Jump to ContentJump to Main Navigation
Religion and the Politics of Ethnic Identity in Bahia, Brazil$
Users without a subscription are not able to see the full content.

Stephen Selka

Print publication date: 2007

Print ISBN-13: 9780813031712

Published to Florida Scholarship Online: September 2011

DOI: 10.5744/florida/9780813031712.001.0001

Show Summary Details
Page of

PRINTED FROM FLORIDA SCHOLARSHIP ONLINE (www.florida.universitypressscholarship.com). (c) Copyright University Press of Florida, 2017. All Rights Reserved. Under the terms of the licence agreement, an individual user may print out a PDF of a single chapter of a monograph in FLASO for personal use (for details see http://www.florida.universitypressscholarship.com/page/privacy-policy).date: 12 December 2017

Religion and Race in Brazil

Religion and Race in Brazil

Chapter:
(p.9) 2 Religion and Race in Brazil
Source:
Religion and the Politics of Ethnic Identity in Bahia, Brazil
Author(s):

Stephen Selka

Publisher:
University Press of Florida
DOI:10.5744/florida/9780813031712.003.0002

Brazil is often cited as the world's most Catholic country however in reality Brazil is a plethora of religions. While Catholicism is still the primary religion of the majority of Brazilians, there are significant numbers of Brazilians who frequent Protestant Churches, African-derived religions and Buddhist temples. This chapter discusses how the people of African descent involved in Catholic, Evangelical Christian, and Candomblé organizations have engaged in issues concerning Afro-Brazilian identity and struggled against racism in Brazil. Brazil is hailed as a racial democratic country devoid of de jure segregation and racial hostility due to its widespread racial mixture and cultural syncretism however, since the 1970s, there was an increasing recognition of the existence of racial discrimination in the life chances of white and black Brazilians. Racial discrimination was especially prevalent in the state of Bahia where Afro-Brazilian descent involved in the black movement used religious symbols to strengthen their Afro-Brazilian identity and to mobilize people to stand up against racism. This chapter focuses on the poor state of Bahia where the most concentrated Afro-Brazilian community can be found, the Recôncavo.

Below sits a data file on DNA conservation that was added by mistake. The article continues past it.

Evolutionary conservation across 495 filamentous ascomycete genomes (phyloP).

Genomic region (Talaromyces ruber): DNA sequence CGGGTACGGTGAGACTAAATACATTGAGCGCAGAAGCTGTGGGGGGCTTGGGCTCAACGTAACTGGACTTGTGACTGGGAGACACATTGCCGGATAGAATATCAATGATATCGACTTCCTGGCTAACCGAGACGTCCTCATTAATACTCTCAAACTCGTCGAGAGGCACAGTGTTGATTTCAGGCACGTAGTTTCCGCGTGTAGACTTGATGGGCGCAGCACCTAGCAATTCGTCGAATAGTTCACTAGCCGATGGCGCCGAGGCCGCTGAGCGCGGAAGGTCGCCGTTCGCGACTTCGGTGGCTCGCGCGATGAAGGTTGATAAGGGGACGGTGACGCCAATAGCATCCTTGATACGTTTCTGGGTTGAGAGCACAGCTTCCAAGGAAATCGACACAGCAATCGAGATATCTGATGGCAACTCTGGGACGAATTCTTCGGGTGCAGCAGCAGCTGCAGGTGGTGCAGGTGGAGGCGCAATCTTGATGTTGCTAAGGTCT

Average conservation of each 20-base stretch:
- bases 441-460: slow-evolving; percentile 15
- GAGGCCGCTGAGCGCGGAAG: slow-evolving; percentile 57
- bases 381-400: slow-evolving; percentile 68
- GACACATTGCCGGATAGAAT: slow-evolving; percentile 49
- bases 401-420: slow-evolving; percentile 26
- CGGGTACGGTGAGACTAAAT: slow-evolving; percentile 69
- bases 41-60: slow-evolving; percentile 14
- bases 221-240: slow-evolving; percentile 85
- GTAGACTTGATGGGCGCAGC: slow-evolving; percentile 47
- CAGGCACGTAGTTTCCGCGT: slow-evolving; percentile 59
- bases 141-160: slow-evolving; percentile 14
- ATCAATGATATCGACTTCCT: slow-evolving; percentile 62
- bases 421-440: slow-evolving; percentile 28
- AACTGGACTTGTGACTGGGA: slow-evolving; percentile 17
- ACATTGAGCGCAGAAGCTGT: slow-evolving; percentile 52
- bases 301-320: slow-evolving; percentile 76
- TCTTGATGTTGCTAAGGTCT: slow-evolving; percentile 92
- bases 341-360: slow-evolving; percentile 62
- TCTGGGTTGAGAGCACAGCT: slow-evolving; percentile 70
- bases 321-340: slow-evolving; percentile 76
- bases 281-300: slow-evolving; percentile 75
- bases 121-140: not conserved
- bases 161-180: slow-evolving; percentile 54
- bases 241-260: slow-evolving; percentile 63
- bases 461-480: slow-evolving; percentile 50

Keywords:   Brazil, Catholicism, religions, Evangelical Christian, African-derived religions, Candomblé, Afro-Brazilian identity, racism, discrimination, Bahia

Florida Scholarship Online requires a subscription or purchase to access the full text of books within the service. Public users can however freely search the site and view the abstracts and keywords for each book and chapter.

Please, subscribe or login to access full text content.

If you think you should have access to this title, please contact your librarian.

To troubleshoot, please check our FAQs , and if you can't find the answer there, please contact us .